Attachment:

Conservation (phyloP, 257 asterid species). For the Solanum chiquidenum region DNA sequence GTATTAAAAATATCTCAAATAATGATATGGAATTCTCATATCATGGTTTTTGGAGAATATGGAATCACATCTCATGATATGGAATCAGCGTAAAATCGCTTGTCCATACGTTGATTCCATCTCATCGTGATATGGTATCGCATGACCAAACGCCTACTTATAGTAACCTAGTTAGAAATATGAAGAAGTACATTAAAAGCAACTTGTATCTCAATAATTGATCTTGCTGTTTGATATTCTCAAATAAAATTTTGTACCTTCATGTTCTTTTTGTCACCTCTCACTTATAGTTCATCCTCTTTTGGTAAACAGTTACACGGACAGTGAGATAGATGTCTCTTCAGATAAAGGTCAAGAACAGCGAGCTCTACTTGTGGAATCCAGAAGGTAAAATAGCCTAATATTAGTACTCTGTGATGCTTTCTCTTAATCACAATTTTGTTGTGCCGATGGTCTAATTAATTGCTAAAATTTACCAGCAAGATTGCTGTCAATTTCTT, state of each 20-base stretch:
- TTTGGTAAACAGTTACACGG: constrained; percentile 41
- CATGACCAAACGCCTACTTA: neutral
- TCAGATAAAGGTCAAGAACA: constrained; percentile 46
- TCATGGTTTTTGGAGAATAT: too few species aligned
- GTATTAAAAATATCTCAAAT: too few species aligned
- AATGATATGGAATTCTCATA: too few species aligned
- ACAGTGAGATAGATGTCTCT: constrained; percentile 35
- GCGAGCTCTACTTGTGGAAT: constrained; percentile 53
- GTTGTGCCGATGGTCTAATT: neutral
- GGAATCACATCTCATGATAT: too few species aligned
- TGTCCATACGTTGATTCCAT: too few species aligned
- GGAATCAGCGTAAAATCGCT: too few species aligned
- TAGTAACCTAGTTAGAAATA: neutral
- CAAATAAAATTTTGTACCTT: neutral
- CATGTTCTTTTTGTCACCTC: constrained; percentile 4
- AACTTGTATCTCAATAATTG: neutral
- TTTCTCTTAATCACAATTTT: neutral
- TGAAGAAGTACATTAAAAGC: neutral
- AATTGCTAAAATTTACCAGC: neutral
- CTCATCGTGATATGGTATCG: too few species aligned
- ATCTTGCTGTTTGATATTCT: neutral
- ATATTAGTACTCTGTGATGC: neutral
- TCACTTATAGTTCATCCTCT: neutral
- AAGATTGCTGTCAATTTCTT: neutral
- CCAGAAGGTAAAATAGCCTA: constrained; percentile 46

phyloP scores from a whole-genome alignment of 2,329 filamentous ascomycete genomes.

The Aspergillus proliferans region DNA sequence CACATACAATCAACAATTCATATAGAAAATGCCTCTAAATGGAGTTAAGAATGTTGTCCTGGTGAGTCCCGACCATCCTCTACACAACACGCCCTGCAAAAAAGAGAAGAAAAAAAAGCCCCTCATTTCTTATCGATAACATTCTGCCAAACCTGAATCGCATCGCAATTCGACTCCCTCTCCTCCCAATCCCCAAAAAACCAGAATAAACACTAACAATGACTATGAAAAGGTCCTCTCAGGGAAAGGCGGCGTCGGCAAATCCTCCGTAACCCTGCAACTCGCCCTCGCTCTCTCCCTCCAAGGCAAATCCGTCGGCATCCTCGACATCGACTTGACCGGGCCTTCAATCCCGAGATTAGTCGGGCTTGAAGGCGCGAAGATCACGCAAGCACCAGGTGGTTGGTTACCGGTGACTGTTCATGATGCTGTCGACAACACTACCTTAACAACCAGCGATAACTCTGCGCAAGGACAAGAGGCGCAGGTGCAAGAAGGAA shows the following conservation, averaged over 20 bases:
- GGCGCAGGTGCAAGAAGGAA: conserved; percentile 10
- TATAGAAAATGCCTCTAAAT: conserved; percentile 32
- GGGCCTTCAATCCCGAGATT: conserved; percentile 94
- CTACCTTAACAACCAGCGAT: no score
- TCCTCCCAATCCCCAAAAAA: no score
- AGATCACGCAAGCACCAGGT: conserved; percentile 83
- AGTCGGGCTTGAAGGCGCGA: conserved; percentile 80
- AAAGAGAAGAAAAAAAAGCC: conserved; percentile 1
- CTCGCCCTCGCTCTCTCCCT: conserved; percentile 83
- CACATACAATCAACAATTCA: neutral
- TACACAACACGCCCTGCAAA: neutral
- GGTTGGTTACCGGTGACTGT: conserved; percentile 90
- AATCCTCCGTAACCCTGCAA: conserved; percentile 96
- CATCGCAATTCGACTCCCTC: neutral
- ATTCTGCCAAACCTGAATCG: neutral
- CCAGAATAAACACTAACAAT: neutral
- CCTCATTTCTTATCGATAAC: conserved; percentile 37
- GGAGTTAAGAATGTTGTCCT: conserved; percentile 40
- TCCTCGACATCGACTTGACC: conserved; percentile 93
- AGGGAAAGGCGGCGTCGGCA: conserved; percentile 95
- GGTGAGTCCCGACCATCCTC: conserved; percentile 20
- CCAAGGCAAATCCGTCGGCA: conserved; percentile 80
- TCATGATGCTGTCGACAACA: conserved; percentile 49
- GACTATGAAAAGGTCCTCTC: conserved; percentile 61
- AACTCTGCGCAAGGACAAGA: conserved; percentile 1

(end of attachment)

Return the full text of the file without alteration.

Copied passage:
Conservation (phyloP, 257 asterid species). For the Solanum chiquidenum region DNA sequence GTATTAAAAATATCTCAAATAATGATATGGAATTCTCATATCATGGTTTTTGGAGAATATGGAATCACATCTCATGATATGGAATCAGCGTAAAATCGCTTGTCCATACGTTGATTCCATCTCATCGTGATATGGTATCGCATGACCAAACGCCTACTTATAGTAACCTAGTTAGAAATATGAAGAAGTACATTAAAAGCAACTTGTATCTCAATAATTGATCTTGCTGTTTGATATTCTCAAATAAAATTTTGTACCTTCATGTTCTTTTTGTCACCTCTCACTTATAGTTCATCCTCTTTTGGTAAACAGTTACACGGACAGTGAGATAGATGTCTCTTCAGATAAAGGTCAAGAACAGCGAGCTCTACTTGTGGAATCCAGAAGGTAAAATAGCCTAATATTAGTACTCTGTGATGCTTTCTCTTAATCACAATTTTGTTGTGCCGATGGTCTAATTAATTGCTAAAATTTACCAGCAAGATTGCTGTCAATTTCTT, state of each 20-base stretch:
- TTTGGTAAACAGTTACACGG: constrained; percentile 41
- CATGACCAAACGCCTACTTA: neutral
- TCAGATAAAGGTCAAGAACA: constrained; percentile 46
- TCATGGTTTTTGGAGAATAT: too few species aligned
- GTATTAAAAATATCTCAAAT: too few species aligned
- AATGATATGGAATTCTCATA: too few species aligned
- ACAGTGAGATAGATGTCTCT: constrained; percentile 35
- GCGAGCTCTACTTGTGGAAT: constrained; percentile 53
- GTTGTGCCGATGGTCTAATT: neutral
- GGAATCACATCTCATGATAT: too few species aligned
- TGTCCATACGTTGATTCCAT: too few species aligned
- GGAATCAGCGTAAAATCGCT: too few species aligned
- TAGTAACCTAGTTAGAAATA: neutral
- CAAATAAAATTTTGTACCTT: neutral
- CATGTTCTTTTTGTCACCTC: constrained; percentile 4
- AACTTGTATCTCAATAATTG: neutral
- TTTCTCTTAATCACAATTTT: neutral
- TGAAGAAGTACATTAAAAGC: neutral
- AATTGCTAAAATTTACCAGC: neutral
- CTCATCGTGATATGGTATCG: too few species aligned
- ATCTTGCTGTTTGATATTCT: neutral
- ATATTAGTACTCTGTGATGC: neutral
- TCACTTATAGTTCATCCTCT: neutral
- AAGATTGCTGTCAATTTCTT: neutral
- CCAGAAGGTAAAATAGCCTA: constrained; percentile 46

phyloP scores from a whole-genome alignment of 2,329 filamentous ascomycete genomes.

The Aspergillus proliferans region DNA sequence CACATACAATCAACAATTCATATAGAAAATGCCTCTAAATGGAGTTAAGAATGTTGTCCTGGTGAGTCCCGACCATCCTCTACACAACACGCCCTGCAAAAAAGAGAAGAAAAAAAAGCCCCTCATTTCTTATCGATAACATTCTGCCAAACCTGAATCGCATCGCAATTCGACTCCCTCTCCTCCCAATCCCCAAAAAACCAGAATAAACACTAACAATGACTATGAAAAGGTCCTCTCAGGGAAAGGCGGCGTCGGCAAATCCTCCGTAACCCTGCAACTCGCCCTCGCTCTCTCCCTCCAAGGCAAATCCGTCGGCATCCTCGACATCGACTTGACCGGGCCTTCAATCCCGAGATTAGTCGGGCTTGAAGGCGCGAAGATCACGCAAGCACCAGGTGGTTGGTTACCGGTGACTGTTCATGATGCTGTCGACAACACTACCTTAACAACCAGCGATAACTCTGCGCAAGGACAAGAGGCGCAGGTGCAAGAAGGAA shows the following conservation, averaged over 20 bases:
- GGCGCAGGTGCAAGAAGGAA: conserved; percentile 10
- TATAGAAAATGCCTCTAAAT: conserved; percentile 32
- GGGCCTTCAATCCCGAGATT: conserved; percentile 94
- CTACCTTAACAACCAGCGAT: no score
- TCCTCCCAATCCCCAAAAAA: no score
- AGATCACGCAAGCACCAGGT: conserved; percentile 83
- AGTCGGGCTTGAAGGCGCGA: conserved; percentile 80
- AAAGAGAAGAAAAAAAAGCC: conserved; percentile 1
- CTCGCCCTCGCTCTCTCCCT: conserved; percentile 83
- CACATACAATCAACAATTCA: neutral
- TACACAACACGCCCTGCAAA: neutral
- GGTTGGTTACCGGTGACTGT: conserved; percentile 90
- AATCCTCCGTAACCCTGCAA: conserved; percentile 96
- CATCGCAATTCGACTCCCTC: neutral
- ATTCTGCCAAACCTGAATCG: neutral
- CCAGAATAAACACTAACAAT: neutral
- CCTCATTTCTTATCGATAAC: conserved; percentile 37
- GGAGTTAAGAATGTTGTCCT: conserved; percentile 40
- TCCTCGACATCGACTTGACC: conserved; percentile 93
- AGGGAAAGGCGGCGTCGGCA: conserved; percentile 95
- GGTGAGTCCCGACCATCCTC: conserved; percentile 20
- CCAAGGCAAATCCGTCGGCA: conserved; percentile 80
- TCATGATGCTGTCGACAACA: conserved; percentile 49
- GACTATGAAAAGGTCCTCTC: conserved; percentile 61
- AACTCTGCGCAAGGACAAGA: conserved; percentile 1